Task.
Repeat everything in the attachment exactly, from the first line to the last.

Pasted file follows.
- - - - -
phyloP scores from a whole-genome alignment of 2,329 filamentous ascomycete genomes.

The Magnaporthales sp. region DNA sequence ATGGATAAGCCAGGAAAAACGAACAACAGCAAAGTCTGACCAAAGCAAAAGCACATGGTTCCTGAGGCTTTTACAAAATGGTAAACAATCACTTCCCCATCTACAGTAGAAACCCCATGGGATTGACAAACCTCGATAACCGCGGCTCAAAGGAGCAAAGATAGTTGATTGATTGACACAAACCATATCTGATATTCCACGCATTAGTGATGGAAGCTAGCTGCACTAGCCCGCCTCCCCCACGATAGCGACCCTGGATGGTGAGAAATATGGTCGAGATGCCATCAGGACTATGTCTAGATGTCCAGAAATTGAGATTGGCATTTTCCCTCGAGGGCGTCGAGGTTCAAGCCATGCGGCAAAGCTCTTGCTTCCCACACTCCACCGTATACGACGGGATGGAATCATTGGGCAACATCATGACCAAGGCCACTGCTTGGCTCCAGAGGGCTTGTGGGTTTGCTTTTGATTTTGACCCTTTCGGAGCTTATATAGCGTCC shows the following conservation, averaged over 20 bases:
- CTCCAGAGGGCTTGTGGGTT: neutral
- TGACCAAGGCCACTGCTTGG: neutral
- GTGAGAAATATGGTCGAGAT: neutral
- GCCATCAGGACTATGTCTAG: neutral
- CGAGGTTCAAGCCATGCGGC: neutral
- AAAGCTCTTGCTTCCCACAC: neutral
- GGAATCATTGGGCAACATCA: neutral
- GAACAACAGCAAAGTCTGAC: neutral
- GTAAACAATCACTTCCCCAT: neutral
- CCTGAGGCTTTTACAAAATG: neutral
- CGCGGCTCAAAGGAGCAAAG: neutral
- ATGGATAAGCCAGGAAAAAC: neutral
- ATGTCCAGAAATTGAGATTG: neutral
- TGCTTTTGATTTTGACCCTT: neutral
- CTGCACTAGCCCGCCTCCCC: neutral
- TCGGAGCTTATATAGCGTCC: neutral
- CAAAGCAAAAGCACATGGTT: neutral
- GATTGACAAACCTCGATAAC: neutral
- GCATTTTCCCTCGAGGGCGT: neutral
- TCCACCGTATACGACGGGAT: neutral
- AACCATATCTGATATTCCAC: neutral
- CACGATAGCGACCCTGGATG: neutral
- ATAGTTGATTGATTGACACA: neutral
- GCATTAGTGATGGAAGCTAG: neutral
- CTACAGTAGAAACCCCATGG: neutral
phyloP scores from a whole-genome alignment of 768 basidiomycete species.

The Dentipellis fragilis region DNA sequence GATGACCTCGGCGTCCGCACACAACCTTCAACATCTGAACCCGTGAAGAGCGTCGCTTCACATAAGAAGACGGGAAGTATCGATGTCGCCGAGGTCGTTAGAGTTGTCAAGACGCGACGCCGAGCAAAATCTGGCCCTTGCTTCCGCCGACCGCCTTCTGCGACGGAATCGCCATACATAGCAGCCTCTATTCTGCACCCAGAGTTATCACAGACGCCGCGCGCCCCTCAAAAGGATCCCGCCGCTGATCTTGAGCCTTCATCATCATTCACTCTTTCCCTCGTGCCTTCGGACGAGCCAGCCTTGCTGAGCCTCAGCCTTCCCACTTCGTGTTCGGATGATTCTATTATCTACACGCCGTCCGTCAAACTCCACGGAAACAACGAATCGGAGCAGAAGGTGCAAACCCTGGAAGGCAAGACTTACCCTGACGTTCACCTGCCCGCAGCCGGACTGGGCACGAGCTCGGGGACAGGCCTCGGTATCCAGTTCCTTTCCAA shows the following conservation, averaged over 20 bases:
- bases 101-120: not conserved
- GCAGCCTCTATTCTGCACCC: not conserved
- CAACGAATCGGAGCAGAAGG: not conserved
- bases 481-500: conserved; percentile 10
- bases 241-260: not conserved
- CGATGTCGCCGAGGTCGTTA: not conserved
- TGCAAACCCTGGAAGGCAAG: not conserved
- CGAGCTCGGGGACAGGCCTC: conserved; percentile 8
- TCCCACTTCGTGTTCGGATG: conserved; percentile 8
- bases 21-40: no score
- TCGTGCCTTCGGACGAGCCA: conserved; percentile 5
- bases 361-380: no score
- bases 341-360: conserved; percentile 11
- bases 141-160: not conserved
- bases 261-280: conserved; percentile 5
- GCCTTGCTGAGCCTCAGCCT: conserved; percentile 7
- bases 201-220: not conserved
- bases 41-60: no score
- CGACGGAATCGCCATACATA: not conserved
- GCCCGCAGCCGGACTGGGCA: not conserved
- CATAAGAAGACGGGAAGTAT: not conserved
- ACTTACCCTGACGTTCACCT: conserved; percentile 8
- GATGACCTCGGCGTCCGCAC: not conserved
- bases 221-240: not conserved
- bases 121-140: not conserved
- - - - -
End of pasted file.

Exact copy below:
phyloP scores from a whole-genome alignment of 2,329 filamentous ascomycete genomes.

The Magnaporthales sp. region DNA sequence ATGGATAAGCCAGGAAAAACGAACAACAGCAAAGTCTGACCAAAGCAAAAGCACATGGTTCCTGAGGCTTTTACAAAATGGTAAACAATCACTTCCCCATCTACAGTAGAAACCCCATGGGATTGACAAACCTCGATAACCGCGGCTCAAAGGAGCAAAGATAGTTGATTGATTGACACAAACCATATCTGATATTCCACGCATTAGTGATGGAAGCTAGCTGCACTAGCCCGCCTCCCCCACGATAGCGACCCTGGATGGTGAGAAATATGGTCGAGATGCCATCAGGACTATGTCTAGATGTCCAGAAATTGAGATTGGCATTTTCCCTCGAGGGCGTCGAGGTTCAAGCCATGCGGCAAAGCTCTTGCTTCCCACACTCCACCGTATACGACGGGATGGAATCATTGGGCAACATCATGACCAAGGCCACTGCTTGGCTCCAGAGGGCTTGTGGGTTTGCTTTTGATTTTGACCCTTTCGGAGCTTATATAGCGTCC shows the following conservation, averaged over 20 bases:
- CTCCAGAGGGCTTGTGGGTT: neutral
- TGACCAAGGCCACTGCTTGG: neutral
- GTGAGAAATATGGTCGAGAT: neutral
- GCCATCAGGACTATGTCTAG: neutral
- CGAGGTTCAAGCCATGCGGC: neutral
- AAAGCTCTTGCTTCCCACAC: neutral
- GGAATCATTGGGCAACATCA: neutral
- GAACAACAGCAAAGTCTGAC: neutral
- GTAAACAATCACTTCCCCAT: neutral
- CCTGAGGCTTTTACAAAATG: neutral
- CGCGGCTCAAAGGAGCAAAG: neutral
- ATGGATAAGCCAGGAAAAAC: neutral
- ATGTCCAGAAATTGAGATTG: neutral
- TGCTTTTGATTTTGACCCTT: neutral
- CTGCACTAGCCCGCCTCCCC: neutral
- TCGGAGCTTATATAGCGTCC: neutral
- CAAAGCAAAAGCACATGGTT: neutral
- GATTGACAAACCTCGATAAC: neutral
- GCATTTTCCCTCGAGGGCGT: neutral
- TCCACCGTATACGACGGGAT: neutral
- AACCATATCTGATATTCCAC: neutral
- CACGATAGCGACCCTGGATG: neutral
- ATAGTTGATTGATTGACACA: neutral
- GCATTAGTGATGGAAGCTAG: neutral
- CTACAGTAGAAACCCCATGG: neutral
phyloP scores from a whole-genome alignment of 768 basidiomycete species.

The Dentipellis fragilis region DNA sequence GATGACCTCGGCGTCCGCACACAACCTTCAACATCTGAACCCGTGAAGAGCGTCGCTTCACATAAGAAGACGGGAAGTATCGATGTCGCCGAGGTCGTTAGAGTTGTCAAGACGCGACGCCGAGCAAAATCTGGCCCTTGCTTCCGCCGACCGCCTTCTGCGACGGAATCGCCATACATAGCAGCCTCTATTCTGCACCCAGAGTTATCACAGACGCCGCGCGCCCCTCAAAAGGATCCCGCCGCTGATCTTGAGCCTTCATCATCATTCACTCTTTCCCTCGTGCCTTCGGACGAGCCAGCCTTGCTGAGCCTCAGCCTTCCCACTTCGTGTTCGGATGATTCTATTATCTACACGCCGTCCGTCAAACTCCACGGAAACAACGAATCGGAGCAGAAGGTGCAAACCCTGGAAGGCAAGACTTACCCTGACGTTCACCTGCCCGCAGCCGGACTGGGCACGAGCTCGGGGACAGGCCTCGGTATCCAGTTCCTTTCCAA shows the following conservation, averaged over 20 bases:
- bases 101-120: not conserved
- GCAGCCTCTATTCTGCACCC: not conserved
- CAACGAATCGGAGCAGAAGG: not conserved
- bases 481-500: conserved; percentile 10
- bases 241-260: not conserved
- CGATGTCGCCGAGGTCGTTA: not conserved
- TGCAAACCCTGGAAGGCAAG: not conserved
- CGAGCTCGGGGACAGGCCTC: conserved; percentile 8
- TCCCACTTCGTGTTCGGATG: conserved; percentile 8
- bases 21-40: no score
- TCGTGCCTTCGGACGAGCCA: conserved; percentile 5
- bases 361-380: no score
- bases 341-360: conserved; percentile 11
- bases 141-160: not conserved
- bases 261-280: conserved; percentile 5
- GCCTTGCTGAGCCTCAGCCT: conserved; percentile 7
- bases 201-220: not conserved
- bases 41-60: no score
- CGACGGAATCGCCATACATA: not conserved
- GCCCGCAGCCGGACTGGGCA: not conserved
- CATAAGAAGACGGGAAGTAT: not conserved
- ACTTACCCTGACGTTCACCT: conserved; percentile 8
- GATGACCTCGGCGTCCGCAC: not conserved
- bases 221-240: not conserved
- bases 121-140: not conserved